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New method prevents quantum computers crash

Jülich, 9 September 2020 – Quantum information is fragile, which is why quantum computers must also be able to correct errors. But what if whole qubits are lost? Researchers at Forschungszentrum Jülich and RWTH Aachen University, in collaboration with Universities of Innsbruck and Bologna, are presenting a method in the journal Nature that allows quantum computers to keep going even if they lose some qubits along the way.

IonenfalleView of the segmented trap inside the cryostat at the University of Innsbruck
Copyright: Universität Innsbruck

Qubits—the carriers of quantum information—are prone to errors induced by undesired environmental interactions. These errors accumulate during a quantum algorithm and thus correcting them becomes a key requirement for reliable use of quantum computers. Similar to the classical computer, quantum computers require error correction.

By now, quantum computers can withstand a certain amount of computational errors, such as bit flip or phase flip errors. However, in addition to computational errors, qubits might get lost altogether from the quantum register of qubits. Depending on the type of quantum computer, this can be due to actual loss of particles, such as atoms or ions, or due to quantum particles transitioning for instance to unwanted electronic states, so that their state is no longer recognized as a qubit. When a qubit gets lost, the information in the remaining qubits becomes scrambled and unprotected, rendering this process into a potentially fatal type of error.

Detect and correct lost qubits in real time

The theoretical quantum technology research group by Markus Müller at the Institute for Quantum Information at RWTH Aachen University and the Peter-Grünberg-Institute at Forschungszentrum Jülich, in collaboration with the experimental team by Rainer Blatt at the University of Innsbruck and Davide Vodola at the University of Bologna, has now developed and implemented advanced techniques that allow a trapped-ion quantum computer to adapt in real-time to loss of qubits and to maintain protection of the fragile stored quantum information.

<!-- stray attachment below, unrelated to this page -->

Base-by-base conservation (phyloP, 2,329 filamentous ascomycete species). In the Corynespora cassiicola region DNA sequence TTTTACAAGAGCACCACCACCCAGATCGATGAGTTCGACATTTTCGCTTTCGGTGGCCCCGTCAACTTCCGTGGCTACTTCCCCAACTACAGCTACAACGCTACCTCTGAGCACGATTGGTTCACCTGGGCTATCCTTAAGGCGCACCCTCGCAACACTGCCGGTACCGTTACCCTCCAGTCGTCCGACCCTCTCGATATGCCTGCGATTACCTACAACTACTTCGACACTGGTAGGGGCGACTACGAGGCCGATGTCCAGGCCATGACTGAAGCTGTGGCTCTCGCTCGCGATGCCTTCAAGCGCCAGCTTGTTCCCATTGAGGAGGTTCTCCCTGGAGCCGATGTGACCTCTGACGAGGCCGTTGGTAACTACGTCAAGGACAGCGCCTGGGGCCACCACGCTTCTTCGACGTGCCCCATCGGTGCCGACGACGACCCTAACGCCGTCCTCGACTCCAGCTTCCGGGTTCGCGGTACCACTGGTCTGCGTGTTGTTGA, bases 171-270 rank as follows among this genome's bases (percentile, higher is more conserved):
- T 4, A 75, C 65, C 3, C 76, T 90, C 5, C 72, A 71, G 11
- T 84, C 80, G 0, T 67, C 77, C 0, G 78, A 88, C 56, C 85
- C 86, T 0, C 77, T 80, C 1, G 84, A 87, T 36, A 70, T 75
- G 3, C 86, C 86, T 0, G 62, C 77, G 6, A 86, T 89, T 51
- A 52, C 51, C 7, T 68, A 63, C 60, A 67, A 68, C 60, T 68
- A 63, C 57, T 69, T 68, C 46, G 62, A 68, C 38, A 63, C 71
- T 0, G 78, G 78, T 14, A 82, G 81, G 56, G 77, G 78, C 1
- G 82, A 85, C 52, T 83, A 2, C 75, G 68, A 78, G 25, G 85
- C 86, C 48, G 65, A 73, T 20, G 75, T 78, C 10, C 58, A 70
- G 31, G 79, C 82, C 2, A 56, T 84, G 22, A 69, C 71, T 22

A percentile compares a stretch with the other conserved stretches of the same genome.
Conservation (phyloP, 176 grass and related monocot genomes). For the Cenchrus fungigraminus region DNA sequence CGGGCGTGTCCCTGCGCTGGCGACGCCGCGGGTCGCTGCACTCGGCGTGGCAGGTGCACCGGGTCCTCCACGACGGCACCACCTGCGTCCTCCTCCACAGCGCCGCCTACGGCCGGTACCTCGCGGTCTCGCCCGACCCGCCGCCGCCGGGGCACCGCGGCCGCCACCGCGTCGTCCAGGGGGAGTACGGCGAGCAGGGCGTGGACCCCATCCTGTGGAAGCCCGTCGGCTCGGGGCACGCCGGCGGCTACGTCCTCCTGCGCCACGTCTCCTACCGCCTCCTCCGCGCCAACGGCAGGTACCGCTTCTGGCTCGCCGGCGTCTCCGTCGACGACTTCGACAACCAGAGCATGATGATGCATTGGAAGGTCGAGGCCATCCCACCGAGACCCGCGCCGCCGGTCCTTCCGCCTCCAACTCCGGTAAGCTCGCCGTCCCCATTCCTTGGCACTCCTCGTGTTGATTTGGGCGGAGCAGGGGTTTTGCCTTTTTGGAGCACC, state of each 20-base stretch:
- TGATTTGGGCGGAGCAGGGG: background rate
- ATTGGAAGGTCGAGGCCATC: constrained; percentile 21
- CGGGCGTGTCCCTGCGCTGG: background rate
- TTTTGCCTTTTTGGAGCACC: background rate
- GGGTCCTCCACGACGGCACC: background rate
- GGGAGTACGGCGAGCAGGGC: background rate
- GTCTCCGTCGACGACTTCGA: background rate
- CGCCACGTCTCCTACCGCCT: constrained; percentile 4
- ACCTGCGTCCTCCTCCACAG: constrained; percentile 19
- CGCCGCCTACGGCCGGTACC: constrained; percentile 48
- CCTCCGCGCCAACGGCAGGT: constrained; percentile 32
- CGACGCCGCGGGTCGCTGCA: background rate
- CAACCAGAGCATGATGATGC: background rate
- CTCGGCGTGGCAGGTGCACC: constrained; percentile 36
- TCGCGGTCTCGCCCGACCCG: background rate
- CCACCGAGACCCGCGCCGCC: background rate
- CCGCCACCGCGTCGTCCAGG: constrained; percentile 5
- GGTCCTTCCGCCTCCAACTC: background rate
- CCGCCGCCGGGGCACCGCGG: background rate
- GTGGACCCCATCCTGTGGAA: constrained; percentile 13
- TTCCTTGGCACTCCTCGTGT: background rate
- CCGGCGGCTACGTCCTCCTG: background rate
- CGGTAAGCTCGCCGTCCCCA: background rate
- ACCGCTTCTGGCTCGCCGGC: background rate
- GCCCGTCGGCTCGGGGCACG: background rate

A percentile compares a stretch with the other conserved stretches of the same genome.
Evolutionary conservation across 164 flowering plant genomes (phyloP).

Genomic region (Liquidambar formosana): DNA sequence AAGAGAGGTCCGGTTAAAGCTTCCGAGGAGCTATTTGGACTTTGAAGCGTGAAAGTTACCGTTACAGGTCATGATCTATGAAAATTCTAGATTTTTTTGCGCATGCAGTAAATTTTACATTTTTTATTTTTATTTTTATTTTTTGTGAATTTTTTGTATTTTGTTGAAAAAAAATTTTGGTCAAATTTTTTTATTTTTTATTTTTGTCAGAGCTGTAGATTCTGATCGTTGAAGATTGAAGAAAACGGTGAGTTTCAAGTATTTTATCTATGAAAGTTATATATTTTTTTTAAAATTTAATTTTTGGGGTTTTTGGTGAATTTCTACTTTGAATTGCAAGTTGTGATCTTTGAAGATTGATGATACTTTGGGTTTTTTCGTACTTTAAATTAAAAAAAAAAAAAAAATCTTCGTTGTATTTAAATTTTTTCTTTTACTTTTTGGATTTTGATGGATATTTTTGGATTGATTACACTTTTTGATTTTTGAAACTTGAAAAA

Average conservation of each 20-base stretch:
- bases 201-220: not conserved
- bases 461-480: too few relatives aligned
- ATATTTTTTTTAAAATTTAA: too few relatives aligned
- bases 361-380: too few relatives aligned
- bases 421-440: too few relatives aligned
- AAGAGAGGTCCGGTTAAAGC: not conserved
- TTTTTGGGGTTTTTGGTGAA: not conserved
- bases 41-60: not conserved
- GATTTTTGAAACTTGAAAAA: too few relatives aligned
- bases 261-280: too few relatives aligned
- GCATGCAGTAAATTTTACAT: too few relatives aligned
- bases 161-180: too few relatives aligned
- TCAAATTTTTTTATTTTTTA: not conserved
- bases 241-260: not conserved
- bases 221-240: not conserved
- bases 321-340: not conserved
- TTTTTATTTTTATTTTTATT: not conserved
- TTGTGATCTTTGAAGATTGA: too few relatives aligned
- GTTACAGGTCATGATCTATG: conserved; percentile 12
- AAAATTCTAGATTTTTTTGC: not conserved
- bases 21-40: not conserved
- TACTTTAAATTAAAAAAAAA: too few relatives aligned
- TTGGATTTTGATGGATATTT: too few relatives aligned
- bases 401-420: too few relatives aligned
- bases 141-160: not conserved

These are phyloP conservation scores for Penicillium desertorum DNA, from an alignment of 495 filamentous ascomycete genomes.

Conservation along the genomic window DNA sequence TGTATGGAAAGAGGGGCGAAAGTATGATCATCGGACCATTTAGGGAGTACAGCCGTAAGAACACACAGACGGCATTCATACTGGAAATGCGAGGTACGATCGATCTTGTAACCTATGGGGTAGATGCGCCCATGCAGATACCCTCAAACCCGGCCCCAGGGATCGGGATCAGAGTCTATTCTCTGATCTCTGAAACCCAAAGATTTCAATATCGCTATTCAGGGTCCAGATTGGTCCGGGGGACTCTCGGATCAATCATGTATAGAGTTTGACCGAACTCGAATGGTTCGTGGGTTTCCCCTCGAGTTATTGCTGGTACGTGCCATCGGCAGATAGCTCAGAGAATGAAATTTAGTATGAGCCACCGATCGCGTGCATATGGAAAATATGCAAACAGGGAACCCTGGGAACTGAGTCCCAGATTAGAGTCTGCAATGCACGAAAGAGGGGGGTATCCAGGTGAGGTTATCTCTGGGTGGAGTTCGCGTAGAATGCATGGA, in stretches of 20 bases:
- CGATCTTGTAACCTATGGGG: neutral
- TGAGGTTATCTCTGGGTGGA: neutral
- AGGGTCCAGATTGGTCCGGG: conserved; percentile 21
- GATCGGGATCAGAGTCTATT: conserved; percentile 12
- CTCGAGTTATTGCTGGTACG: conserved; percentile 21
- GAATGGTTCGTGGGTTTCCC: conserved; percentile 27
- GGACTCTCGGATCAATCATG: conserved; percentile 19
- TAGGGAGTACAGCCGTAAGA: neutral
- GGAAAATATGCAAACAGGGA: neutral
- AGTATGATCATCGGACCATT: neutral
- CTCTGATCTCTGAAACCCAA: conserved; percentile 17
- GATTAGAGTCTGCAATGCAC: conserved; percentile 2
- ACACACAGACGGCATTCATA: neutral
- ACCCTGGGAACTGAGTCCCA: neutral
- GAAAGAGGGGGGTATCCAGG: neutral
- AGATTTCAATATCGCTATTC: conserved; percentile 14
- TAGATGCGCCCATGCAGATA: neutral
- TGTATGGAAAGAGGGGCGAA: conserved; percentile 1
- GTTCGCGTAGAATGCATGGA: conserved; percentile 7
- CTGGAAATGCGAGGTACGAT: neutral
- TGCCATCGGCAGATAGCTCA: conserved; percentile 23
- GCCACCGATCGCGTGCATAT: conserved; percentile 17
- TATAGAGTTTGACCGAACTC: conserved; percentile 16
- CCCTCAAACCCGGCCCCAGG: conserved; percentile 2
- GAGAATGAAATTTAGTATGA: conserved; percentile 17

“In trapped-ion quantum computers, ions hosting the qubits can be trapped for very long times, even days”, says Roman Stricker. “However, our ions are much more complex than a simplified description as a two-level qubit captures. This offers great potential and additional flexibility in controlling our quantum computer, but unfortunately it also provides a possibility for quantum information to leak out of the qubit space due to imperfect operations or radiative decay”.

Using an approach developed by the theorists around Müller, the collaboration has now demonstrated that such leakage can be detected and corrected in real-time. Müller emphasizes that “combining quantum error correction and correction of qubit loss and leakage is a necessary next step towards large-scale and robust quantum computing.”

Widely applicable techniques

The researchers had to develop two key techniques to protect their quantum computer from the loss of qubits. The first challenge was to detect the loss of a qubit in the first place: “Measuring the qubit directly was not an option as this would destroy the quantum information that is stored in it”, explains Philipp Schindler from the University of Innsbruck. “We managed to overcome this problem by developing a technique where we used an additional ion to probe whether the qubit in question was still there or not, without disturbing it”, explains Martin Ringbauer.

The second challenge was to adapt the rest of the computation in real-time in case the qubit was indeed lost. This adaptation is crucial to unscramble the quantum information after a loss and maintain protection of the remaining qubits. Thomas Monz, senior scientist in the Innsbruck group, emphasizes that “all the building blocks developed in this work are readily applicable to other quantum computer architectures and other leading quantum error correction protocols.” Alternative approaches for quantum computers, using in particular solid state-based qubits such as superconducting circuits or quantum dots, are a focus area of theoretical as well as experimental research at Aachen and Jülich.

Part of the research was financed by the European Union under the Quantum Technology Flagship project AQTION.

Verlust von Qubits

Newly developed methods ensure that the loss of individual qubits does not disrupt a quantum computer.

Copyright: Harald Ritsch

Original publication:

Experimental deterministic correction of qubit loss
Roman Stricker, Davide Vodola, Alexander Erhard, Lukas Postler, Michael Meth, Martin Ringbauer, Philipp Schindler, Thomas Monz, Markus Müller, Rainer Blatt
Nature (published online 9 September 2020), DOI: 10.1038/s41586-020-2667-0

Further information:

Peter Grünberg Institute, Theoretical Nanoelectronics (PGI-2/IAS-3)

Contact:

Prof. Dr. Markus Müller
Peter Grünberg Institute, Theoretical Nanoelectronics (PGI-2/IAS-3)
Tel: +49 2461 61-3137
Email: markus.mueller@fz-juelich.de

Press contact:

Dr. Regine Panknin, Press officer
Tel: +49 2461 61-9054
Email: r.panknin@fz-juelich.de